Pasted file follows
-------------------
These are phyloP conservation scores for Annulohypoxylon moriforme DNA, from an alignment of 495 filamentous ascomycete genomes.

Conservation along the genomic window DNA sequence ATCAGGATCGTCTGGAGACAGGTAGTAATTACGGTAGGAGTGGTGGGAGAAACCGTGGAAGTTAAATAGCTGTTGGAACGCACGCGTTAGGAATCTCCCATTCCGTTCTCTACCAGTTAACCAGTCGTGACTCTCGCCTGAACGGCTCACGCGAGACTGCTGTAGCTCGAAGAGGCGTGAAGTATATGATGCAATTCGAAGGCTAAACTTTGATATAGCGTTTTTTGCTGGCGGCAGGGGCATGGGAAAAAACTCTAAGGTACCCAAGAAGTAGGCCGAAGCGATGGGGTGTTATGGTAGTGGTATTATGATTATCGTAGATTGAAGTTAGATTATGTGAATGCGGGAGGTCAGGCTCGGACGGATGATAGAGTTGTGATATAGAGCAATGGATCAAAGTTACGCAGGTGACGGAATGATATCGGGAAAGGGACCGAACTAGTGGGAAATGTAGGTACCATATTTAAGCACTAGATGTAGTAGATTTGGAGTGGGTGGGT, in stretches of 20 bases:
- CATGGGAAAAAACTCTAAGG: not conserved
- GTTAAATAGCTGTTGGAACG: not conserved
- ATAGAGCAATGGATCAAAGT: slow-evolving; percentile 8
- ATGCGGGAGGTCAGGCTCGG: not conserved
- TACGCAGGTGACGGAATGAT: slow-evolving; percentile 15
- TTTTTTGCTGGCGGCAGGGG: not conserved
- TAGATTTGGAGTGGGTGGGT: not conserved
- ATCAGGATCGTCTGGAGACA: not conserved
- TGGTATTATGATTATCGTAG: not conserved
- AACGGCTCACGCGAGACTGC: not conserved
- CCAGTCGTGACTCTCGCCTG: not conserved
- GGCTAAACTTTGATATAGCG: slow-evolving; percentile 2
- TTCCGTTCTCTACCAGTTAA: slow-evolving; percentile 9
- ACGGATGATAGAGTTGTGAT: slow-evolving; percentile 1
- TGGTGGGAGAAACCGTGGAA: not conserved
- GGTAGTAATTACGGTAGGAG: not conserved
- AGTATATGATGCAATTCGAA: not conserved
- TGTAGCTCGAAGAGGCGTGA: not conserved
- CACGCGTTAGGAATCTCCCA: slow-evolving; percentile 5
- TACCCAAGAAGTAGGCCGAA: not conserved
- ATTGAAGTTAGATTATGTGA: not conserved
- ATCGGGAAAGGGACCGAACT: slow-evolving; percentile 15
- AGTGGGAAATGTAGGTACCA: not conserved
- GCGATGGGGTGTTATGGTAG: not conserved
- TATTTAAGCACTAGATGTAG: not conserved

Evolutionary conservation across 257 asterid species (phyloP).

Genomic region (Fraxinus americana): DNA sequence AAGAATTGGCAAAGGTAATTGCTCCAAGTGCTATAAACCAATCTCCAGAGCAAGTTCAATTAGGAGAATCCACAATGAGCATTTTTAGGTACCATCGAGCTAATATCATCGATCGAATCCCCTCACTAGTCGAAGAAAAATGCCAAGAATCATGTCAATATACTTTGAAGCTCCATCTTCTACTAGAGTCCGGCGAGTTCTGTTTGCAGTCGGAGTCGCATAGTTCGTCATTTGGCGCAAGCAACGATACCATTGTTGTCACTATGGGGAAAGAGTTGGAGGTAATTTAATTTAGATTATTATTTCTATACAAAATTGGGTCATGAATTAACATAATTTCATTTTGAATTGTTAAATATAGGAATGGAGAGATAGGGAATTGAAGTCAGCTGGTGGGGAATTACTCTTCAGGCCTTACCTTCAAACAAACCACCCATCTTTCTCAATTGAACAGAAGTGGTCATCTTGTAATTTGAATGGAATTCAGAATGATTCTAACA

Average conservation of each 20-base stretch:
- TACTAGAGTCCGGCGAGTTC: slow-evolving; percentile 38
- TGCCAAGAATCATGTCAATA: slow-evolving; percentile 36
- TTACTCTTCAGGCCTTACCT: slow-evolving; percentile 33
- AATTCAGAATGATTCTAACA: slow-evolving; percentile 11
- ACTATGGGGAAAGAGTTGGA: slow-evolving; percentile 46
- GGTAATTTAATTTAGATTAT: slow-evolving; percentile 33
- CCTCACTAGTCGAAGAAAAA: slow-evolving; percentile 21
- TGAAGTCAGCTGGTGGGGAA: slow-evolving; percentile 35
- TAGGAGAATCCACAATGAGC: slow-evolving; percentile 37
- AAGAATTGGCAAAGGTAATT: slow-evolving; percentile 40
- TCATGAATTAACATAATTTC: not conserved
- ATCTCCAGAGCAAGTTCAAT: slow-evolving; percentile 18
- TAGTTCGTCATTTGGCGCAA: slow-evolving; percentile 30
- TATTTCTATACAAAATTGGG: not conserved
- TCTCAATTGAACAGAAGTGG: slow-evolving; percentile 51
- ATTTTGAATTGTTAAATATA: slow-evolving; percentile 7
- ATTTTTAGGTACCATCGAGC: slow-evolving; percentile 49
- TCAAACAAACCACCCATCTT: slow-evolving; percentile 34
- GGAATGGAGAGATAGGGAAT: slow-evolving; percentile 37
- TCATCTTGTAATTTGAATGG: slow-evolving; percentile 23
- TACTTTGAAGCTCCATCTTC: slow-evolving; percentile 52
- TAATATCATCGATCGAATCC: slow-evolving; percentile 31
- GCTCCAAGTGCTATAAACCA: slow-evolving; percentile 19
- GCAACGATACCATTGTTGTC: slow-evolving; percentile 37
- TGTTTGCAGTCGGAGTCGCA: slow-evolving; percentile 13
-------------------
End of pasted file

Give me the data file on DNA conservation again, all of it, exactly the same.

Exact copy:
These are phyloP conservation scores for Annulohypoxylon moriforme DNA, from an alignment of 495 filamentous ascomycete genomes.

Conservation along the genomic window DNA sequence ATCAGGATCGTCTGGAGACAGGTAGTAATTACGGTAGGAGTGGTGGGAGAAACCGTGGAAGTTAAATAGCTGTTGGAACGCACGCGTTAGGAATCTCCCATTCCGTTCTCTACCAGTTAACCAGTCGTGACTCTCGCCTGAACGGCTCACGCGAGACTGCTGTAGCTCGAAGAGGCGTGAAGTATATGATGCAATTCGAAGGCTAAACTTTGATATAGCGTTTTTTGCTGGCGGCAGGGGCATGGGAAAAAACTCTAAGGTACCCAAGAAGTAGGCCGAAGCGATGGGGTGTTATGGTAGTGGTATTATGATTATCGTAGATTGAAGTTAGATTATGTGAATGCGGGAGGTCAGGCTCGGACGGATGATAGAGTTGTGATATAGAGCAATGGATCAAAGTTACGCAGGTGACGGAATGATATCGGGAAAGGGACCGAACTAGTGGGAAATGTAGGTACCATATTTAAGCACTAGATGTAGTAGATTTGGAGTGGGTGGGT, in stretches of 20 bases:
- CATGGGAAAAAACTCTAAGG: not conserved
- GTTAAATAGCTGTTGGAACG: not conserved
- ATAGAGCAATGGATCAAAGT: slow-evolving; percentile 8
- ATGCGGGAGGTCAGGCTCGG: not conserved
- TACGCAGGTGACGGAATGAT: slow-evolving; percentile 15
- TTTTTTGCTGGCGGCAGGGG: not conserved
- TAGATTTGGAGTGGGTGGGT: not conserved
- ATCAGGATCGTCTGGAGACA: not conserved
- TGGTATTATGATTATCGTAG: not conserved
- AACGGCTCACGCGAGACTGC: not conserved
- CCAGTCGTGACTCTCGCCTG: not conserved
- GGCTAAACTTTGATATAGCG: slow-evolving; percentile 2
- TTCCGTTCTCTACCAGTTAA: slow-evolving; percentile 9
- ACGGATGATAGAGTTGTGAT: slow-evolving; percentile 1
- TGGTGGGAGAAACCGTGGAA: not conserved
- GGTAGTAATTACGGTAGGAG: not conserved
- AGTATATGATGCAATTCGAA: not conserved
- TGTAGCTCGAAGAGGCGTGA: not conserved
- CACGCGTTAGGAATCTCCCA: slow-evolving; percentile 5
- TACCCAAGAAGTAGGCCGAA: not conserved
- ATTGAAGTTAGATTATGTGA: not conserved
- ATCGGGAAAGGGACCGAACT: slow-evolving; percentile 15
- AGTGGGAAATGTAGGTACCA: not conserved
- GCGATGGGGTGTTATGGTAG: not conserved
- TATTTAAGCACTAGATGTAG: not conserved

Evolutionary conservation across 257 asterid species (phyloP).

Genomic region (Fraxinus americana): DNA sequence AAGAATTGGCAAAGGTAATTGCTCCAAGTGCTATAAACCAATCTCCAGAGCAAGTTCAATTAGGAGAATCCACAATGAGCATTTTTAGGTACCATCGAGCTAATATCATCGATCGAATCCCCTCACTAGTCGAAGAAAAATGCCAAGAATCATGTCAATATACTTTGAAGCTCCATCTTCTACTAGAGTCCGGCGAGTTCTGTTTGCAGTCGGAGTCGCATAGTTCGTCATTTGGCGCAAGCAACGATACCATTGTTGTCACTATGGGGAAAGAGTTGGAGGTAATTTAATTTAGATTATTATTTCTATACAAAATTGGGTCATGAATTAACATAATTTCATTTTGAATTGTTAAATATAGGAATGGAGAGATAGGGAATTGAAGTCAGCTGGTGGGGAATTACTCTTCAGGCCTTACCTTCAAACAAACCACCCATCTTTCTCAATTGAACAGAAGTGGTCATCTTGTAATTTGAATGGAATTCAGAATGATTCTAACA

Average conservation of each 20-base stretch:
- TACTAGAGTCCGGCGAGTTC: slow-evolving; percentile 38
- TGCCAAGAATCATGTCAATA: slow-evolving; percentile 36
- TTACTCTTCAGGCCTTACCT: slow-evolving; percentile 33
- AATTCAGAATGATTCTAACA: slow-evolving; percentile 11
- ACTATGGGGAAAGAGTTGGA: slow-evolving; percentile 46
- GGTAATTTAATTTAGATTAT: slow-evolving; percentile 33
- CCTCACTAGTCGAAGAAAAA: slow-evolving; percentile 21
- TGAAGTCAGCTGGTGGGGAA: slow-evolving; percentile 35
- TAGGAGAATCCACAATGAGC: slow-evolving; percentile 37
- AAGAATTGGCAAAGGTAATT: slow-evolving; percentile 40
- TCATGAATTAACATAATTTC: not conserved
- ATCTCCAGAGCAAGTTCAAT: slow-evolving; percentile 18
- TAGTTCGTCATTTGGCGCAA: slow-evolving; percentile 30
- TATTTCTATACAAAATTGGG: not conserved
- TCTCAATTGAACAGAAGTGG: slow-evolving; percentile 51
- ATTTTGAATTGTTAAATATA: slow-evolving; percentile 7
- ATTTTTAGGTACCATCGAGC: slow-evolving; percentile 49
- TCAAACAAACCACCCATCTT: slow-evolving; percentile 34
- GGAATGGAGAGATAGGGAAT: slow-evolving; percentile 37
- TCATCTTGTAATTTGAATGG: slow-evolving; percentile 23
- TACTTTGAAGCTCCATCTTC: slow-evolving; percentile 52
- TAATATCATCGATCGAATCC: slow-evolving; percentile 31
- GCTCCAAGTGCTATAAACCA: slow-evolving; percentile 19
- GCAACGATACCATTGTTGTC: slow-evolving; percentile 37
- TGTTTGCAGTCGGAGTCGCA: slow-evolving; percentile 13